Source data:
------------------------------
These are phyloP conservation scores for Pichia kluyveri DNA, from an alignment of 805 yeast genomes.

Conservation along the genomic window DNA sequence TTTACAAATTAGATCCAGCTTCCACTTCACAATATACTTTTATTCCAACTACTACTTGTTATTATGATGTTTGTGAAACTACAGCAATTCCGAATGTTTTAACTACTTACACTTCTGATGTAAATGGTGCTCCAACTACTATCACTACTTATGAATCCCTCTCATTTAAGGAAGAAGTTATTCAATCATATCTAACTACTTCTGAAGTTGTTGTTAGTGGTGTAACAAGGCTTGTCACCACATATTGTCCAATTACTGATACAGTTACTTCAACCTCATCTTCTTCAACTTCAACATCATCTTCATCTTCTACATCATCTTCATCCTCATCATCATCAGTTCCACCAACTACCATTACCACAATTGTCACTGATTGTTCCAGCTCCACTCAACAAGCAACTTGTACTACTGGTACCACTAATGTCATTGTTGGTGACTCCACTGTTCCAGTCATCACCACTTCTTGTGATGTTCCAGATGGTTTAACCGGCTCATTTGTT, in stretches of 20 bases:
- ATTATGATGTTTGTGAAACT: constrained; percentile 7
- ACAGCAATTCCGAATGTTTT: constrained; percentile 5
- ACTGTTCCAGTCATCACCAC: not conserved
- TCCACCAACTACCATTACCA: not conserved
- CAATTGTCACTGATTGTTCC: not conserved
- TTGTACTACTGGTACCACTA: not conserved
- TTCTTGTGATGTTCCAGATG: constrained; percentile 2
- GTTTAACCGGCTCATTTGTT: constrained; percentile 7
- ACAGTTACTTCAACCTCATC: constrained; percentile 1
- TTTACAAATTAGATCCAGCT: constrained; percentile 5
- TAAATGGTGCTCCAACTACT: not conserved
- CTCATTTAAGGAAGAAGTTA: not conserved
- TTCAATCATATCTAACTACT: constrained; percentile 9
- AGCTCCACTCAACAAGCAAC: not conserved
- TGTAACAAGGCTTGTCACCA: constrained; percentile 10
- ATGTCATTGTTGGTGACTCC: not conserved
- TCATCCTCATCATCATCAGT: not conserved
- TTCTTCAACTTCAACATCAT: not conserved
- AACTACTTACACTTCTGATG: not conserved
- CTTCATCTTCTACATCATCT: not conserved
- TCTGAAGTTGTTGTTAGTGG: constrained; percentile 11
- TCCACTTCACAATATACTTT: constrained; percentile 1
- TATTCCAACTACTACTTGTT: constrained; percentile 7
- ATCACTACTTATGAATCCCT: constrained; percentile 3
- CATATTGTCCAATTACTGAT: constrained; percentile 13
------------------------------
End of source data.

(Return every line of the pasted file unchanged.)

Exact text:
These are phyloP conservation scores for Pichia kluyveri DNA, from an alignment of 805 yeast genomes.

Conservation along the genomic window DNA sequence TTTACAAATTAGATCCAGCTTCCACTTCACAATATACTTTTATTCCAACTACTACTTGTTATTATGATGTTTGTGAAACTACAGCAATTCCGAATGTTTTAACTACTTACACTTCTGATGTAAATGGTGCTCCAACTACTATCACTACTTATGAATCCCTCTCATTTAAGGAAGAAGTTATTCAATCATATCTAACTACTTCTGAAGTTGTTGTTAGTGGTGTAACAAGGCTTGTCACCACATATTGTCCAATTACTGATACAGTTACTTCAACCTCATCTTCTTCAACTTCAACATCATCTTCATCTTCTACATCATCTTCATCCTCATCATCATCAGTTCCACCAACTACCATTACCACAATTGTCACTGATTGTTCCAGCTCCACTCAACAAGCAACTTGTACTACTGGTACCACTAATGTCATTGTTGGTGACTCCACTGTTCCAGTCATCACCACTTCTTGTGATGTTCCAGATGGTTTAACCGGCTCATTTGTT, in stretches of 20 bases:
- ATTATGATGTTTGTGAAACT: constrained; percentile 7
- ACAGCAATTCCGAATGTTTT: constrained; percentile 5
- ACTGTTCCAGTCATCACCAC: not conserved
- TCCACCAACTACCATTACCA: not conserved
- CAATTGTCACTGATTGTTCC: not conserved
- TTGTACTACTGGTACCACTA: not conserved
- TTCTTGTGATGTTCCAGATG: constrained; percentile 2
- GTTTAACCGGCTCATTTGTT: constrained; percentile 7
- ACAGTTACTTCAACCTCATC: constrained; percentile 1
- TTTACAAATTAGATCCAGCT: constrained; percentile 5
- TAAATGGTGCTCCAACTACT: not conserved
- CTCATTTAAGGAAGAAGTTA: not conserved
- TTCAATCATATCTAACTACT: constrained; percentile 9
- AGCTCCACTCAACAAGCAAC: not conserved
- TGTAACAAGGCTTGTCACCA: constrained; percentile 10
- ATGTCATTGTTGGTGACTCC: not conserved
- TCATCCTCATCATCATCAGT: not conserved
- TTCTTCAACTTCAACATCAT: not conserved
- AACTACTTACACTTCTGATG: not conserved
- CTTCATCTTCTACATCATCT: not conserved
- TCTGAAGTTGTTGTTAGTGG: constrained; percentile 11
- TCCACTTCACAATATACTTT: constrained; percentile 1
- TATTCCAACTACTACTTGTT: constrained; percentile 7
- ATCACTACTTATGAATCCCT: constrained; percentile 3
- CATATTGTCCAATTACTGAT: constrained; percentile 13